Author: Justin Gustainis
Series: Quincey Morris Investigation Series, Book2
Genre: Urban Fantasy
Quincey Morris and Libby Chastain investigate a series of murders where white witches are being hunted down and killed—and Libby may be next on the list. Meanwhile, the FBI is stymied by a series of child murders around the country, in which the victims' organs are being removed for use in occult rituals. Quincey and Libby don't want to get involved, but they may have no choice. From Iraq to Idaho, the trail of clues leads straight to Walter Grobius, a crazed billionaire who plans the biggest black magic ritual of all time. If he isn't stopped, all Hell will break loose—for real.
Verdict: It took me quite awhile to get to this novel and considering how many positive reviews it gathered, I think I ended up reading the novel wrong, because at large “Evil Ways” didn’t exactly work for me. Perhaps I am on a different vibe right about now or perhaps my tastes have changed in the stretch of a year, but after reading and loving “Black Magic Woman” I waited for something bigger and better as the perfect scenario for a series should be.
Plot-wise I got everything I needed. Compared to the first book in the series “Evil Ways” excels in dynamics and stretches through the better part of the USA and even offers some scenes of heist action in Baghdad. The use of magic is extensive and ranges from summoning to blood sacrifices, wards and astral projection. The variety and degree of explanation behind each act is satisfying for me as a fan of the occult and creates a solid believability. Satan also makes a very gruesome cameo appearance, which always acts as a plus and sex just lounges in between the pages. Gustainis also gives the readers every man’s dream: a woman wielding big guns with the intention of using them.
So what was the problem, if everything so far is all I could ever dream of? Gustainis has wonderful ideas and has woven them into a believable enough plot, but what doesn’t work for me in this installment is the actual writing. Spreading the story through different points of view is great and we can see what happens on both sides of the whole apocalypse-in-the-making, but the stark in-your-face approach to representing the impending doom fails to build tension. In “Black Magic Woman” I loved, when the author didn’t beat around the bush and slapped the reader with the facts as they were with no poetic detours and you felt like a part of a much messed up episode of CSI. However now that the supernatural elements have been pumped up “Evil Ways” should have, at least to me, dripped dread and the book didn’t. The famous bat scene was awesome yes, but it didn’t make me fear that the characters wouldn’t get out. Same goes for the grand summoning of Satan. As the final ceremony transpired I didn’t feel any immediate danger for the character or for the world at that.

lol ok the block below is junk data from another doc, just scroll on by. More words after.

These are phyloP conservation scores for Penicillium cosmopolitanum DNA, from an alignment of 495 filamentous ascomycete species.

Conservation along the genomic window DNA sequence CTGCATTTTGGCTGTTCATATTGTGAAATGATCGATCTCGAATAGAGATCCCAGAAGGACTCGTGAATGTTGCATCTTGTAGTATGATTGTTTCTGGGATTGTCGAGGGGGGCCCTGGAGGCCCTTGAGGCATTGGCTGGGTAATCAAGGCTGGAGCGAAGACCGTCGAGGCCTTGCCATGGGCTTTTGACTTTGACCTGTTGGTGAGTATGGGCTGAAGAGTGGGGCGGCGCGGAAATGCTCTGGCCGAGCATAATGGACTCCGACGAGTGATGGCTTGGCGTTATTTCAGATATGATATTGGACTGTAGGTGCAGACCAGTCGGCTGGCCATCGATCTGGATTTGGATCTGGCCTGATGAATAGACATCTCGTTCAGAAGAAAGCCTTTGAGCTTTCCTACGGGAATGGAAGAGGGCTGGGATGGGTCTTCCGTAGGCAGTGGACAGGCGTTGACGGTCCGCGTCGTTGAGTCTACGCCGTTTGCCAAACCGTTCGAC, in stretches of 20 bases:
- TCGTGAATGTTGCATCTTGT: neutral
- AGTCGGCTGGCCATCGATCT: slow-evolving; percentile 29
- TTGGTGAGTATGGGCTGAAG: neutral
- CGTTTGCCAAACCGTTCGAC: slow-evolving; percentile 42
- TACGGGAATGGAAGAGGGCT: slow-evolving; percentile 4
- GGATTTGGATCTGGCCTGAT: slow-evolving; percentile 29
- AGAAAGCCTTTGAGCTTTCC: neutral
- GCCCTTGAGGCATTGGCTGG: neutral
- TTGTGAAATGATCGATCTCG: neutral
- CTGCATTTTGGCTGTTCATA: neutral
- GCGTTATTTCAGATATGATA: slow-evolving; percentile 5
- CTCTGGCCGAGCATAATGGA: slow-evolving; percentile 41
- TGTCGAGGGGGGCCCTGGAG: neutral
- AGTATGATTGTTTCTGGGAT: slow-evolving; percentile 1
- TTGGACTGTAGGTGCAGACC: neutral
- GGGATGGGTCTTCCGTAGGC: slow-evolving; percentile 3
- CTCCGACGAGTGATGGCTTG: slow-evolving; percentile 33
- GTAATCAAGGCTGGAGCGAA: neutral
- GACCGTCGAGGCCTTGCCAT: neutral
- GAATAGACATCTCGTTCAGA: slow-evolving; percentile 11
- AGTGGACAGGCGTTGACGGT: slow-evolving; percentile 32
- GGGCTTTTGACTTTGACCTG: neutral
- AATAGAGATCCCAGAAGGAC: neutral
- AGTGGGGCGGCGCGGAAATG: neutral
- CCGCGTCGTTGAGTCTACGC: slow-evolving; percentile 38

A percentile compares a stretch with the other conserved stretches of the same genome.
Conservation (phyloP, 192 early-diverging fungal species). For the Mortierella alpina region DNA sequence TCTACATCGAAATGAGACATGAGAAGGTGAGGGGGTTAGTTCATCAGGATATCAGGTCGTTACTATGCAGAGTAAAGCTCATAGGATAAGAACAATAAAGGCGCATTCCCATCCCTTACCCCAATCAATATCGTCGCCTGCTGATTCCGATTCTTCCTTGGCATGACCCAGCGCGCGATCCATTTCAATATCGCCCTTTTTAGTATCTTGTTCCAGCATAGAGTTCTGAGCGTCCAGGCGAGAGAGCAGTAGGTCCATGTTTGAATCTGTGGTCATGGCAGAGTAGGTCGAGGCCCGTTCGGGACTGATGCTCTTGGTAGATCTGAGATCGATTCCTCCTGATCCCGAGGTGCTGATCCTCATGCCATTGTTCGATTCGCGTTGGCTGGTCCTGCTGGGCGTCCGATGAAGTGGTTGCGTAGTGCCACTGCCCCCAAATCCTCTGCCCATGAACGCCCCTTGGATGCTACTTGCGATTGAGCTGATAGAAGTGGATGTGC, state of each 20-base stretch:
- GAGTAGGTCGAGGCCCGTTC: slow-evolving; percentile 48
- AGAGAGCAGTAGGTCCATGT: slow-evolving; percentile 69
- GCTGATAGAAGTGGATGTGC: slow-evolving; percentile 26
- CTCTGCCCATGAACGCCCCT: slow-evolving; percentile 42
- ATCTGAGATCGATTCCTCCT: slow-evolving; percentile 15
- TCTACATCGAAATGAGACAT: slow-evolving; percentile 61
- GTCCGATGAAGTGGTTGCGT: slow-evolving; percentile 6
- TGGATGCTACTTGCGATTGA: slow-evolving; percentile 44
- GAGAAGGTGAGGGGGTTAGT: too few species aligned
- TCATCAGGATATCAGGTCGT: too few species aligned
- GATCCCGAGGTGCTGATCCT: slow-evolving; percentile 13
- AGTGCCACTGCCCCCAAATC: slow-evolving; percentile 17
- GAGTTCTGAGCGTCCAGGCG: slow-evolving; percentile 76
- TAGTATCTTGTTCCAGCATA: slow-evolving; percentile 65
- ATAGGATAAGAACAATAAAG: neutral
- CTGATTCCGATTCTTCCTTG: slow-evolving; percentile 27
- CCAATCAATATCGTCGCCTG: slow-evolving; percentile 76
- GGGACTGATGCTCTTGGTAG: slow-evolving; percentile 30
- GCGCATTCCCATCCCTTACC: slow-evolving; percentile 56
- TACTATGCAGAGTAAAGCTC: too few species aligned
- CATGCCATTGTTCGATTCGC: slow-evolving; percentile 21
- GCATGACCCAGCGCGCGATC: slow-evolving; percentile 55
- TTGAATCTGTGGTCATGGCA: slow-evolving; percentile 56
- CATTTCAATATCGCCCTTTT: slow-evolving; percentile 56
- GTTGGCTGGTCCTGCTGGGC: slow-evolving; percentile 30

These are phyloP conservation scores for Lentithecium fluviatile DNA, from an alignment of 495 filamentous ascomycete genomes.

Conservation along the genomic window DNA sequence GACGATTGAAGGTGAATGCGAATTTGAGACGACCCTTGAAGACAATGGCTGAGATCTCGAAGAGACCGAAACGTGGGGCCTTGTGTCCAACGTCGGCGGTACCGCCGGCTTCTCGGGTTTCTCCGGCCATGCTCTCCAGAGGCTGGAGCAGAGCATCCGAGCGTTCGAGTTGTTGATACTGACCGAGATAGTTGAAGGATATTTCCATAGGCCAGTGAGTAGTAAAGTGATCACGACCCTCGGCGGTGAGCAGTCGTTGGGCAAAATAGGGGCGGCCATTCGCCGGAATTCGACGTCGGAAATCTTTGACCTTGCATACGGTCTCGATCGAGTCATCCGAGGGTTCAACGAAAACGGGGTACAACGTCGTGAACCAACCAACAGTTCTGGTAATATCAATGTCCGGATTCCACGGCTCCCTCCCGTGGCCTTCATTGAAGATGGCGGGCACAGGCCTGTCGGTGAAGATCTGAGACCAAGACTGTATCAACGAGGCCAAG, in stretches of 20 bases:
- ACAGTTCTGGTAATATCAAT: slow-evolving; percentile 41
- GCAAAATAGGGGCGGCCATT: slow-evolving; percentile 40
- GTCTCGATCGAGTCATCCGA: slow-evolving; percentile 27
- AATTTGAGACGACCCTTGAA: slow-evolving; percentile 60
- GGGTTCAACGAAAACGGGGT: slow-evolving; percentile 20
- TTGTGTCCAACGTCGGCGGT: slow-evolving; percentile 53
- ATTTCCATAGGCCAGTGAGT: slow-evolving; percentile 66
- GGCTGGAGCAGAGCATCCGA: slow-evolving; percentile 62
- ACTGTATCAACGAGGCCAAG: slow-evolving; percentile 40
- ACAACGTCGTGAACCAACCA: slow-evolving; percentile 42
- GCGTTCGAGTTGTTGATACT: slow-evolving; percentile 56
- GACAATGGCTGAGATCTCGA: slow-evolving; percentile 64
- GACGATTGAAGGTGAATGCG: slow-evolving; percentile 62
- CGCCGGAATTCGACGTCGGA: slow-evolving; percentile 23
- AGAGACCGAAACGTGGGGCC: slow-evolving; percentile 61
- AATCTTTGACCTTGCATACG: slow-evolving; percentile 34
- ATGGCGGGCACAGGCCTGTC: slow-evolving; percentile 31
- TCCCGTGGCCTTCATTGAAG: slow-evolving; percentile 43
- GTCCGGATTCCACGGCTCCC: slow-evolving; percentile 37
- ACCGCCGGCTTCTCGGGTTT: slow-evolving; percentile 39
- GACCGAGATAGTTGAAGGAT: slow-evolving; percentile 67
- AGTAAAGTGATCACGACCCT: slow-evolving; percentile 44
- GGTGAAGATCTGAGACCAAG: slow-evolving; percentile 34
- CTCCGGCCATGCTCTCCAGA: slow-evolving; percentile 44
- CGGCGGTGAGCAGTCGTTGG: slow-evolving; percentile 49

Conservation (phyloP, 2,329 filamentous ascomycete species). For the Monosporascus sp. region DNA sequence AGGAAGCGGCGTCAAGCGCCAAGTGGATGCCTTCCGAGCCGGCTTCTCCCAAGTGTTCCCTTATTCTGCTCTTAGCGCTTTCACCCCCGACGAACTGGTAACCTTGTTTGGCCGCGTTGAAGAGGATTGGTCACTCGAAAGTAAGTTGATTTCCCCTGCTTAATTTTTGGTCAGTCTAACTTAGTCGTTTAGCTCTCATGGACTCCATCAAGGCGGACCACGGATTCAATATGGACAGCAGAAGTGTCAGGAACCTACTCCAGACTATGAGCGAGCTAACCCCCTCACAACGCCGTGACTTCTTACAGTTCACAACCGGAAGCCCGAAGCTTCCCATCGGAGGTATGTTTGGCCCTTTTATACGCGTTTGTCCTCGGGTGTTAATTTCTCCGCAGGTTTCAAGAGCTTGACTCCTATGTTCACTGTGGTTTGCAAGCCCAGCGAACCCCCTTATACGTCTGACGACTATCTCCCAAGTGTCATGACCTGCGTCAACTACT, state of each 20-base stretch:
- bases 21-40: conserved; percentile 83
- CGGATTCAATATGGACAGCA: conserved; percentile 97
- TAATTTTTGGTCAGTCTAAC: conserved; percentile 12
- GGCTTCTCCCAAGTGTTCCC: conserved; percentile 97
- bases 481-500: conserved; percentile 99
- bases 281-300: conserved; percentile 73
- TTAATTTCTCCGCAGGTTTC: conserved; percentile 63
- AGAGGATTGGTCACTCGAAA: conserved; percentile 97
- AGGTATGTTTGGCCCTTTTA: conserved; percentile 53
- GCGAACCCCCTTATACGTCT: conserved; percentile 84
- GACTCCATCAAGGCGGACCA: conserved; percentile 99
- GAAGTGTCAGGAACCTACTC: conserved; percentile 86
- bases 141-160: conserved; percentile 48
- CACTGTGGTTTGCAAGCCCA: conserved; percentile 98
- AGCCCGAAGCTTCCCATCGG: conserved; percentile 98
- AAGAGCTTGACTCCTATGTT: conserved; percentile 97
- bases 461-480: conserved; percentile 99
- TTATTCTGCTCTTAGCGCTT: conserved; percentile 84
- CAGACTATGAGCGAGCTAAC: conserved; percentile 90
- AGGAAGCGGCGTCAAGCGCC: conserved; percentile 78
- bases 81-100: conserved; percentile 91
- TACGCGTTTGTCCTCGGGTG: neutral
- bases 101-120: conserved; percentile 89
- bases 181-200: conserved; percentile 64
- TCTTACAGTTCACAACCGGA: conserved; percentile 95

This being said, the second thing that didn’t work for me happened to be dialogue. I enjoy wise cracking as much as the next guy, but I couldn’t buy the idea that two people no matter how comfortable with each other would mock bicker, wise crack and throw punch lines and funny expressions, when Libby is being chased by enemies unknown and the apocalypse on the rise. Comic relief via dialogue is a powerful tool and the final use at the very end of the novel is just perfect, but in almost every conversation, it becomes tiring and destroys the reader’s belief in the credibility of the story.
Negative aspects aside, there are quite a few good things to complement Mister Gustainis upon, such as his bravery regarding sex. Few ever dared to throw in orgies that have demons in and incorporate bestiality moments, a scene that stunned me as a matter of fact and was one of the few moments that created a very sinister atmosphere of decadence and dread in the novel. Also the scene, where Colleen had to play it cheap hooker in order to get the info she needed for the case to move on underlines how dire the situation is, even though it’s very un-FBI thing to do.
I am also very pleased with the world building angle. Gustainis has done some very heavy research to get down the principles of magic right and authentic as much as the complex system allows such a task to be performed. You won’t notice any deviation from the previous installment in the series, just a sort of expanding what has already been established in rules and possibilities. As much as I am a fan of the Japanese “I have a nuclear power plant rivaling load of energy” I find it refreshing to see that magic through most of the novel is very hard to get going and produce immediate effects, which usually takes up a lot of work that once interrupted can result into a catastrophe of some degree.
As a whole, “Evil Ways” is a good concept with an execution that didn’t manage to stir much of a reaction out of me. I am not sure I am in the capacity to recommend or warn off people as the experience as a whole was bittersweet and confusing. I still can’t make up my kind about “Evil Ways”, but there are enough reviews to show you a different perspective.
Graeme's Fantasy Reviews
Monsters and Critics